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Theft of Prescription Medication Now a More Serious Offense

Posted by Ryan Russman | Oct 29, 2013 | 0 Comments

The consequences for the theft of prescription meds in New Hampshire have become more serious. In October 2012, Congress passed the Strengthening and Focusing Enforcement to Deter Organized Stealing and Enhance Safety Act of 2012 (SAFE DOSES Act).

The SAFE DOSES Act aims to fight the theft of prescription painkillers by increasing federal law enforcement's ability to crack down on interstate drug rings at all points of the supply chain, from the drug warehouse to the delivery truck to the pharmacy. The Act also includes obtaining prescription drugs through fraud and transporting, trafficking or storing stolen medical products.

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The heavy demand for prescription drugs is often fed by pharmaceutical theft, which is a growing concern for law enforcement officials nationwide. The Act is an effort to prevent medical product theft, including drugs, by enforcing stricter punishment upon those who steal pre-retail products.

Before the SAFE DOSES Act, there was no differentiation in punishment between stealing medical drugs and less dangerous products, like candy or paper towels. The increase in pharmaceutical theft has overwhelmed local law enforcement and drawn the attention of the federal government, but until the SAFE DOSES Act passed, federal penalties for pharmacy theft were lenient. Some medical products are more sensitive and must be transported under the correct conditions or else the medication can become contaminated, which creates a health risk when sold to consumers.

The SAFE DOSES Act features extensive penalties, based upon the consequences of the theft and the amount of prescription drugs and other medical products. Those receiving a criminal conviction under the Act can receive a maximum of thirty years in prison as well as a $1 million fine for thefts that result in injury or death, which becomes more likely when the stolen drugs are not properly cared for.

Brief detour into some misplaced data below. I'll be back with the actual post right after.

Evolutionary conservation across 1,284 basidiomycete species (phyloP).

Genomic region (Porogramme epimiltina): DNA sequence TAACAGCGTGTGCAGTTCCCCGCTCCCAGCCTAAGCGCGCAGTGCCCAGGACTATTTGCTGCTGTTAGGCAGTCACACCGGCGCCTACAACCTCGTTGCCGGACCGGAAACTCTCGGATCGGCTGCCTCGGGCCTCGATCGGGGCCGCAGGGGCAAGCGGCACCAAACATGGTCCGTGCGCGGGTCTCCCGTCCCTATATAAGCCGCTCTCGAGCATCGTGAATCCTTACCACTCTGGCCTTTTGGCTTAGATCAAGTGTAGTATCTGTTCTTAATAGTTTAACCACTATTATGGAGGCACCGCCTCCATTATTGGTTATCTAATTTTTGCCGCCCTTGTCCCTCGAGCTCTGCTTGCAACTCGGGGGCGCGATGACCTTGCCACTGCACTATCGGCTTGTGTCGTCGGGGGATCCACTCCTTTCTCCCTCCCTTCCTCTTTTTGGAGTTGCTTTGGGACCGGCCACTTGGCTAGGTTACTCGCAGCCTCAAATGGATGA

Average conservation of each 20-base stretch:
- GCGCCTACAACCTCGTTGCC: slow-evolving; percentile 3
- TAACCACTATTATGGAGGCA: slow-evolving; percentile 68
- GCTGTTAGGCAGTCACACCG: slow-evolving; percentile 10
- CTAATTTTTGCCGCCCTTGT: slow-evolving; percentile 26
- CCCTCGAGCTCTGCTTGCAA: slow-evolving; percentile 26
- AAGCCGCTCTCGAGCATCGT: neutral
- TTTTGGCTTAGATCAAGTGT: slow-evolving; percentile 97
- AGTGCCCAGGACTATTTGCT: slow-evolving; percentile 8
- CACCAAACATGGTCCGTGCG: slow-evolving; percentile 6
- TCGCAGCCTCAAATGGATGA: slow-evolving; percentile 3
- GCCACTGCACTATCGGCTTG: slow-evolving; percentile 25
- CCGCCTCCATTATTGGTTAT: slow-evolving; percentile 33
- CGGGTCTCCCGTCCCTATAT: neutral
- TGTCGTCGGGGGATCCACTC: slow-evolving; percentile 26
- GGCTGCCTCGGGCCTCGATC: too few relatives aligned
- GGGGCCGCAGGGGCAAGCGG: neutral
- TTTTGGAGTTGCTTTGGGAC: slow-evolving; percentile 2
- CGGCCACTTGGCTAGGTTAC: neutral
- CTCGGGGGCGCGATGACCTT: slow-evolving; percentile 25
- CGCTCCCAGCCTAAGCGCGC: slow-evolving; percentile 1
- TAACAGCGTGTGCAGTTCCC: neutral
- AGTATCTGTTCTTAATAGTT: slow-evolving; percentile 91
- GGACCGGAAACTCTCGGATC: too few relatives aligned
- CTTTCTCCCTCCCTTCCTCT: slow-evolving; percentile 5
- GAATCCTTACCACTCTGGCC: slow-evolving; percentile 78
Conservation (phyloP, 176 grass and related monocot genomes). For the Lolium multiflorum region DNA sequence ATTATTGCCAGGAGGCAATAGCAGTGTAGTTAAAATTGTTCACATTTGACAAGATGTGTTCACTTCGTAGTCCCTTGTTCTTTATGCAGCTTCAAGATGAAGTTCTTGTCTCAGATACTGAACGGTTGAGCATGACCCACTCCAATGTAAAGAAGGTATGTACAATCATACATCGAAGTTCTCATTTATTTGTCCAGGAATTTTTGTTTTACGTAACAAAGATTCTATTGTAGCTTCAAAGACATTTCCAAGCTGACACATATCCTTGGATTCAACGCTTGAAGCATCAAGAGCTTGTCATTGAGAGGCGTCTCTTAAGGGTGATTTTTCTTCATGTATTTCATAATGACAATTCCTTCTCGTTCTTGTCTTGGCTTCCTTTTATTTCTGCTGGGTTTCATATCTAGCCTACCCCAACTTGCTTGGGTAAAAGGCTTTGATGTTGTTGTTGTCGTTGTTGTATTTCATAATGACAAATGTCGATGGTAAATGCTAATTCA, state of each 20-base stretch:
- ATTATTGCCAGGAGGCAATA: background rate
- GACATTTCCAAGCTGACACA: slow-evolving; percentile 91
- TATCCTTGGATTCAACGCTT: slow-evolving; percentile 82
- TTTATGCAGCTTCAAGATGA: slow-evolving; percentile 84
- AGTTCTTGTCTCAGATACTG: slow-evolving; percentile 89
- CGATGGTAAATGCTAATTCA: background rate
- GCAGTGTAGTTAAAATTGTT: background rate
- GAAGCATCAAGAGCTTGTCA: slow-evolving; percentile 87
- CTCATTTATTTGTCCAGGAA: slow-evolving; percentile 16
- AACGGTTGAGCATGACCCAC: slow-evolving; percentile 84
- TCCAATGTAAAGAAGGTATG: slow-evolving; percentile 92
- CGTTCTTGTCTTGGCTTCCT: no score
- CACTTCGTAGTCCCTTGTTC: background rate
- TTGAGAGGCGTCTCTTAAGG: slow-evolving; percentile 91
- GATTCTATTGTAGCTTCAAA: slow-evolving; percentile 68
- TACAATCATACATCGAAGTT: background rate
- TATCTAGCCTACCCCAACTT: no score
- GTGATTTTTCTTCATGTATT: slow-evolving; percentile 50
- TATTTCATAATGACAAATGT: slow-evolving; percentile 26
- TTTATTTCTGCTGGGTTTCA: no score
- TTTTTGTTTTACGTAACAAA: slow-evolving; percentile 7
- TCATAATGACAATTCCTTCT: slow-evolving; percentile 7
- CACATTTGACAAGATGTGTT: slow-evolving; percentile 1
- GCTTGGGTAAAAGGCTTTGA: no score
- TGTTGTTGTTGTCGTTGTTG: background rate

For prescription drug thefts with aggravating factors convicted defendants can receive up to twenty years in prison. For a criminal conviction involving theft of prescription drugs in excess of $5,000, the convicted defendant may be sentenced to up to fifteen years in prison. Finally, for all other prescription drug thefts, the convicted defendant faces up to three years in prison.

The SAFE DOSES Act's increased punishments indicate Congress' intent to divert thieves from stealing medical products, including prescription drugs. According to the U.S. Division of Freightwatch International, $184 million worth of prescription drugs were stolen in the United States in 2009, a 350% increase from 2007.

The same company reports there were a total of 129 pharmaceutical cargo thefts between 2006 to 2011. In addition, according to the Drug Enforcement Agency, armed robberies at pharmacies rose 81% between 2006 and 2010, from 380 to 686. During the same period, the number of pills stolen went from 706,000 to 1.3 million.

With the SAFE DOSES Act, it is more important than ever to retain a NH criminal attorney if you have been accused of pharmaceutical theft. An experienced criminal defense attorney can make a big difference in a New Hampshire criminal trial, particularly when the consequences of a conviction are as high as those in the SAFE DOSES Act.

About the Author

Ryan Russman

Attorney Ryan Russman has dedicated his career to fighting for the rights of New Hampshire citizens. His practice, based in Exeter (Rockingham County) New Hampshire, is limited to cases involving DWI and DUI, other motor vehicle and criminal cases, and many cases involving personal injury. He is, however, best known as one of New Hampshire's leading legal authorities on DWI.

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